The old nursery rhyme about little Miss Muffet sitting on her tuffet eating her curds and whey sounds great. Who doesn’t like cottage cheese? But part of that meal — the whey — isn’t always so easy to use. In fact, whey is a big byproduct of cheese making and a problem for smaller creameries.
As much as 90% of milk that goes into cheese comes out as whey, and that can be expensive to get rid of in landfills. It may also be harmful to the environment.
There’s growing interest in using whey powder in protein bars and shakes, and that’s a new income stream for a lot of dairy manufacturers. But equipment to make that product can be expensive and out of reach for small artisanal creameries. There may be a new use for that whey, however, and the results may surprise the average drinker.
That’s right, whey could be used to make spirits — in this case, vodka. Studies at Oregon State University are showing that cows are now a potential cog in the distilling process, and the environmental impact is far less damaging than dumping whey into a landfill.
Lisbeth Goddik, an OSU professor of food science and technology, notes that even though some energy is needed to turn whey into vodka, “there is still a huge environmental gain by not disposing of it through waste streams.”
“There is a significant reduction of greenhouse gases, and the creameries have the potential to also boost their profit,” she says.
There are a small number of companies using whey to make vodka, and Goddik, along with Paul Hughes of with OSU’s fermentation science program, are doing research on the flavor characteristics of different wheys and the spirits they produce.
A little whey background
Most whey in the United States is “sweet whey,” which comes from making cheddar, mozzarella and Swiss cheeses. Acid whey is produced from making cottage cheese and Greek yogurt; Goddik notes that disposing of that whey is more challenging. But that problem goes away when it’s converted into alcohol.
“Both types of whey ferment and distill beautifully,” Hughes says. He leads a growing distilling program at OSU. “Our chemical flavor analysis suggests some differences between the two wheys, and eventually we hope to isolate more of the chemical compounds and match them with flavor characteristics.”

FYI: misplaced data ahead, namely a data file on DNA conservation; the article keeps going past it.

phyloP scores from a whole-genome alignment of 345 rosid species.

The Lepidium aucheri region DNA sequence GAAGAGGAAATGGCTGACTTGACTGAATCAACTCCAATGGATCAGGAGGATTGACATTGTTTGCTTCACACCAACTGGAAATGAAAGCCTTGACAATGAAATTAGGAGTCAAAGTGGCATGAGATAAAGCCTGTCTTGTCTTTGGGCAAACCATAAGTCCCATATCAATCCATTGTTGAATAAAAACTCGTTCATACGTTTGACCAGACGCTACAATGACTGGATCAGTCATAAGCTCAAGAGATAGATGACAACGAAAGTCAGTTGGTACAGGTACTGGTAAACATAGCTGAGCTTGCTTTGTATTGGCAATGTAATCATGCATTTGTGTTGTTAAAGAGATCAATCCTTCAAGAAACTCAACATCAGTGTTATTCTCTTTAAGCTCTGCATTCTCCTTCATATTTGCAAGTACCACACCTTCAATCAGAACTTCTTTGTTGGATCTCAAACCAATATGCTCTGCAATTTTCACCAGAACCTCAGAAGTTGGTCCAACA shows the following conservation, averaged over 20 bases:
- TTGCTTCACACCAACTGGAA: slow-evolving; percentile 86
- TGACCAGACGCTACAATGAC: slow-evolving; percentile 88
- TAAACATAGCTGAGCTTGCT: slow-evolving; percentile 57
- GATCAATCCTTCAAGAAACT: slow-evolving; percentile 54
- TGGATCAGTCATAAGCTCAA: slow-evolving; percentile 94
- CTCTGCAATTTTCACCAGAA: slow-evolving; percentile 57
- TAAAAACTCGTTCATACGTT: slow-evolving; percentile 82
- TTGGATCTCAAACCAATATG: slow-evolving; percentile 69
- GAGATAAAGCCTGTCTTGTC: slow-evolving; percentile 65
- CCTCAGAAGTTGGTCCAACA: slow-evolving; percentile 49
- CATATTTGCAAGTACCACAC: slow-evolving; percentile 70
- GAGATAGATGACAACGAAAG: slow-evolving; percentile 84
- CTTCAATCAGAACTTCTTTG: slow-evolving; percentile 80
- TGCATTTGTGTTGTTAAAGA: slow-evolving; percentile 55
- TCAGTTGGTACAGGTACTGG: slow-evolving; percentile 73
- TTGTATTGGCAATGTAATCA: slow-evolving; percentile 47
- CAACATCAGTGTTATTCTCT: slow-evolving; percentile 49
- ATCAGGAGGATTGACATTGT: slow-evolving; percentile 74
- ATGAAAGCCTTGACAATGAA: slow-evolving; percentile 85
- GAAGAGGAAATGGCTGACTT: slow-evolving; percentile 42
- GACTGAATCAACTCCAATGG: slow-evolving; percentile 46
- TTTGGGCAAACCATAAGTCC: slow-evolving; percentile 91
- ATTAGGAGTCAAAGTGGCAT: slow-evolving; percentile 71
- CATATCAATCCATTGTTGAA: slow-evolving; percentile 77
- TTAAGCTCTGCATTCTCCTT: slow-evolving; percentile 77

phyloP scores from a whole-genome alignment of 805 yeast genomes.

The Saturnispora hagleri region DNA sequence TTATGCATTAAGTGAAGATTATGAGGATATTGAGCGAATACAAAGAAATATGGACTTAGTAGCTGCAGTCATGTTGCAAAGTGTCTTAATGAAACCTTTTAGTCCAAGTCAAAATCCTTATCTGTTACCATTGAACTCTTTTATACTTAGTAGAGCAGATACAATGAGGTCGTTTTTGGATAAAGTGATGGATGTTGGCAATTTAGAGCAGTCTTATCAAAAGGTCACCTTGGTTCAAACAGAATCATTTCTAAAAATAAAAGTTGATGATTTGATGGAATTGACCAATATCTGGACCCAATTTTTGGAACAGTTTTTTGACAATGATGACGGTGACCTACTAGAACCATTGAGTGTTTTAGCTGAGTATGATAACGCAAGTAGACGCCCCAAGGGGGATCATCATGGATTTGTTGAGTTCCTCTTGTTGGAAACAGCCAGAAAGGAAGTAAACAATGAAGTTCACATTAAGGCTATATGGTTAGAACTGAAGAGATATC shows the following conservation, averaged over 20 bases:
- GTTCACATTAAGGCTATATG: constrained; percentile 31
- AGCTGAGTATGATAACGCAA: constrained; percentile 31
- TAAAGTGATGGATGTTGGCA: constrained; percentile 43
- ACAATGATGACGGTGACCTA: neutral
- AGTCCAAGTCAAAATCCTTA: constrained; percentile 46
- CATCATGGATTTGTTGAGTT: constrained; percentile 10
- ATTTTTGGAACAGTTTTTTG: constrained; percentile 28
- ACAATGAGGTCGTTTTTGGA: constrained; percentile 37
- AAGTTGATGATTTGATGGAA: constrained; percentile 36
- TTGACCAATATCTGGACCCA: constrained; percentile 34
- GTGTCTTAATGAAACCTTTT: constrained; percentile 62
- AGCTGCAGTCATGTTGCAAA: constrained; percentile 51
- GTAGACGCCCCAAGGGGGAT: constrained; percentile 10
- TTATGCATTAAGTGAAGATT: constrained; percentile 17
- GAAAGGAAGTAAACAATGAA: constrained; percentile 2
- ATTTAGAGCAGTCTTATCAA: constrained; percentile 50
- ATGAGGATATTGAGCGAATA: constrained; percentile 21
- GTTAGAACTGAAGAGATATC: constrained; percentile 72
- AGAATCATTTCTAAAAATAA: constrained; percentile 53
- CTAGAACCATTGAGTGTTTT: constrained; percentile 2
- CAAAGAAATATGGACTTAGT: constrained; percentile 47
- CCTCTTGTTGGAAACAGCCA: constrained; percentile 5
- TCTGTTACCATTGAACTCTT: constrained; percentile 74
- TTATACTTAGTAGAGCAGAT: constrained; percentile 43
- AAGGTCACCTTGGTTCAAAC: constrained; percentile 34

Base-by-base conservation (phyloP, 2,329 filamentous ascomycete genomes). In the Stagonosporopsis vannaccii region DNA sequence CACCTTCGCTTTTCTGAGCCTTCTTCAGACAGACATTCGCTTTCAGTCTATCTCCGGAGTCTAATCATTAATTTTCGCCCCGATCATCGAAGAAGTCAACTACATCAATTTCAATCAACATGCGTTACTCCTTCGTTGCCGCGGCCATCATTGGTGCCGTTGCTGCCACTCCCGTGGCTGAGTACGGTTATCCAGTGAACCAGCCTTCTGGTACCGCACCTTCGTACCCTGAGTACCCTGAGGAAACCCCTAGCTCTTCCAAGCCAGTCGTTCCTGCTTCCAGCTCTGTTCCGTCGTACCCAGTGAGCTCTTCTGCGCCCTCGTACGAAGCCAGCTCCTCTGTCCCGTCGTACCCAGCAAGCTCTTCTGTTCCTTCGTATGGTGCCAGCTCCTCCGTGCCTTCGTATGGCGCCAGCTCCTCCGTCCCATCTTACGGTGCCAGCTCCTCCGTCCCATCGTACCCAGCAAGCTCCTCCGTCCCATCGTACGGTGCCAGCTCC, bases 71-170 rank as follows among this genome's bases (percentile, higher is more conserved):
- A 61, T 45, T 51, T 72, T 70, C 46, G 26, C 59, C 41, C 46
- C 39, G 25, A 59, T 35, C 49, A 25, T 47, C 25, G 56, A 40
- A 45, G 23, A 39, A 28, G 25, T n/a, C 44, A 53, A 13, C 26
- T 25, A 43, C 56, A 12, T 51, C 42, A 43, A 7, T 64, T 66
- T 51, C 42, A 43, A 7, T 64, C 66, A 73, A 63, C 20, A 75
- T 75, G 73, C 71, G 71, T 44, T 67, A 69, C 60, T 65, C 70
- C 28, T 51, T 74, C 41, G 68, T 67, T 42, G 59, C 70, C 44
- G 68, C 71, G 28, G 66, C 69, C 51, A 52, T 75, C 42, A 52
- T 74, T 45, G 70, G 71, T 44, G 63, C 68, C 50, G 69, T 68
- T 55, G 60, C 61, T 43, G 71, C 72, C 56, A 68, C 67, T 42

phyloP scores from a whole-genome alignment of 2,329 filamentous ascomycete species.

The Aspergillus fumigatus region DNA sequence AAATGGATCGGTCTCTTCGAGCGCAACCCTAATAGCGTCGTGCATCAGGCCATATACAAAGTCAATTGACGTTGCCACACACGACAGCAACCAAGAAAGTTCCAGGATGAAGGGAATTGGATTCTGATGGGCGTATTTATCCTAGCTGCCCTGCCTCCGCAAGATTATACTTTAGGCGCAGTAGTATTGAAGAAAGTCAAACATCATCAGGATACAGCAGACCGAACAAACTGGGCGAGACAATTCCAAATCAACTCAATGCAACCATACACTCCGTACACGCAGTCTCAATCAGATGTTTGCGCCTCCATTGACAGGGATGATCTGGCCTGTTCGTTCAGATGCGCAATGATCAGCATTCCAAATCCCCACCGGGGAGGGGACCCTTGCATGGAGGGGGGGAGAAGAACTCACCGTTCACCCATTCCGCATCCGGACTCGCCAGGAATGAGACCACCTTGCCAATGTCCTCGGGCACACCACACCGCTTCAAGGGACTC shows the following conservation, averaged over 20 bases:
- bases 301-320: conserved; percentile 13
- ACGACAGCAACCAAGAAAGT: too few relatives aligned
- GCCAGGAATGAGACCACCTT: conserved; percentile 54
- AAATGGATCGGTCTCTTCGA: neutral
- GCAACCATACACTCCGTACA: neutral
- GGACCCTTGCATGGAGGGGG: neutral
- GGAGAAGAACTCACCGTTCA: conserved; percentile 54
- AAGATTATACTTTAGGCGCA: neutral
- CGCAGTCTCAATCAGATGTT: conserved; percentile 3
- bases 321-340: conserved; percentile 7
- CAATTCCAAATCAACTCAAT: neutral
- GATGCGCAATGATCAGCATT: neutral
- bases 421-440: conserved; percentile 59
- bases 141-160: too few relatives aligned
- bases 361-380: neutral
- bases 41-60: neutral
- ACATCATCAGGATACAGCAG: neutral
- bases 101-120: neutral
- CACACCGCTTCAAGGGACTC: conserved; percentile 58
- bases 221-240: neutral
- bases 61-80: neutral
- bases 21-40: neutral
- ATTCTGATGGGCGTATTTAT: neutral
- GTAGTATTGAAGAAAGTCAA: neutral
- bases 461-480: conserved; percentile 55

Acid whey distillate has a lot of terpenes, which are unsaturated hydrocarbons also found in beer and wine. Common in many plant products, terpenes originate in the grass cows eat, yet the whey — and the distilled products that result — don’t taste “grassy,” Hughes points out.
OSU researchers say distilling whey to make spirits could be done more easily and inexpensively than converting whey to protein powder. The process of distilling could be done by artisanal creameries, or several creameries could create a cooperative to turn their whey waste into spirits.
Goddik pointed out that in Oregon there are 22 artisanal cheesemakers, and Washington has about 70. There are about 1,700 across the country. Oregon alone produces 2.6 billion pounds of milk a year.
Said Goddik: “Cheese companies used to spread whey on fields, feed it to animals and dispose of it in landfills. Neither is a great solution. Even if you decide to ferment the whey and then dump it down the drain, there is less damage to the environment. But why do that if you can create a value-added product?”
And distillers are taking note. Hughes said that the industry has shown a keen interest in OSU’s research into whey products and taste characteristics. “We’ve never had this much interest from them since we started our distilling program.”
OSU graduate student Derrick Risner led the studies of the environmental impact of whey and found that whey has a high level of biochemical oxygen demand, or BOD. In essence, the high nutrient level can lead to more algae production in streams and a decrease in the water’s oxygen levels, among other environmental impacts.
Results of the whey environmental impacts study have been published in the Journal of Dairy Science.
Source: Oregon State University